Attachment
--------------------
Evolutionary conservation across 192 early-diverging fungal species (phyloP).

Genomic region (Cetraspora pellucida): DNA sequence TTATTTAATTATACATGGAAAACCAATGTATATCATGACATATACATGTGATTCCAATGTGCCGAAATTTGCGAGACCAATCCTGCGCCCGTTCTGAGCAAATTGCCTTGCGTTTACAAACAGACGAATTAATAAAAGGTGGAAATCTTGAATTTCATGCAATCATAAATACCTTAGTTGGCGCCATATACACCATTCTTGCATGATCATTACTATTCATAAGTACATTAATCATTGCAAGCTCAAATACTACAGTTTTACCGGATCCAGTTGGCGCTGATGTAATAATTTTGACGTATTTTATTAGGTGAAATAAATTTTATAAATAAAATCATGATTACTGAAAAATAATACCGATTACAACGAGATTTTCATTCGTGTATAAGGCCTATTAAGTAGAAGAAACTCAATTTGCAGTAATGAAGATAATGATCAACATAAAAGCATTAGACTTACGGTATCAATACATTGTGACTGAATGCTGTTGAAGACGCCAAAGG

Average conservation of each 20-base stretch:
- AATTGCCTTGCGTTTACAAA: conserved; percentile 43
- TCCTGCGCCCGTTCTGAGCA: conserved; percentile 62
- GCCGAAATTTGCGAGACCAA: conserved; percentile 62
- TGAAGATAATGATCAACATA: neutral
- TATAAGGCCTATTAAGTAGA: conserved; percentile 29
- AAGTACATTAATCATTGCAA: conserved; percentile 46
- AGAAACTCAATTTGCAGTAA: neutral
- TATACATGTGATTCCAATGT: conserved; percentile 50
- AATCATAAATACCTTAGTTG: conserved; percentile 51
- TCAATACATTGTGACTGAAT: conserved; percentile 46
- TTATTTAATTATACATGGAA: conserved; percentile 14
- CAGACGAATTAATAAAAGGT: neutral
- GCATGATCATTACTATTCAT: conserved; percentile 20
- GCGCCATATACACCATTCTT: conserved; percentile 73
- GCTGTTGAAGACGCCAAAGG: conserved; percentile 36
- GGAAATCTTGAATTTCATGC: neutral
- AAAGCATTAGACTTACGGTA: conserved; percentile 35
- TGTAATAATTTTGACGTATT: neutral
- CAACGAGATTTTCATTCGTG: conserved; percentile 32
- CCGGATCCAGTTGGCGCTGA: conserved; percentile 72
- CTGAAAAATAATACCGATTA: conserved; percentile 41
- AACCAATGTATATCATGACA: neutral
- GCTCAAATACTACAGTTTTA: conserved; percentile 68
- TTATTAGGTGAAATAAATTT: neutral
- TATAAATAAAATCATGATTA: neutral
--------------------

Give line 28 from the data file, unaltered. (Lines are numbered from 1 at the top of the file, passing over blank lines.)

- TATAAATAAAATCATGATTA: neutral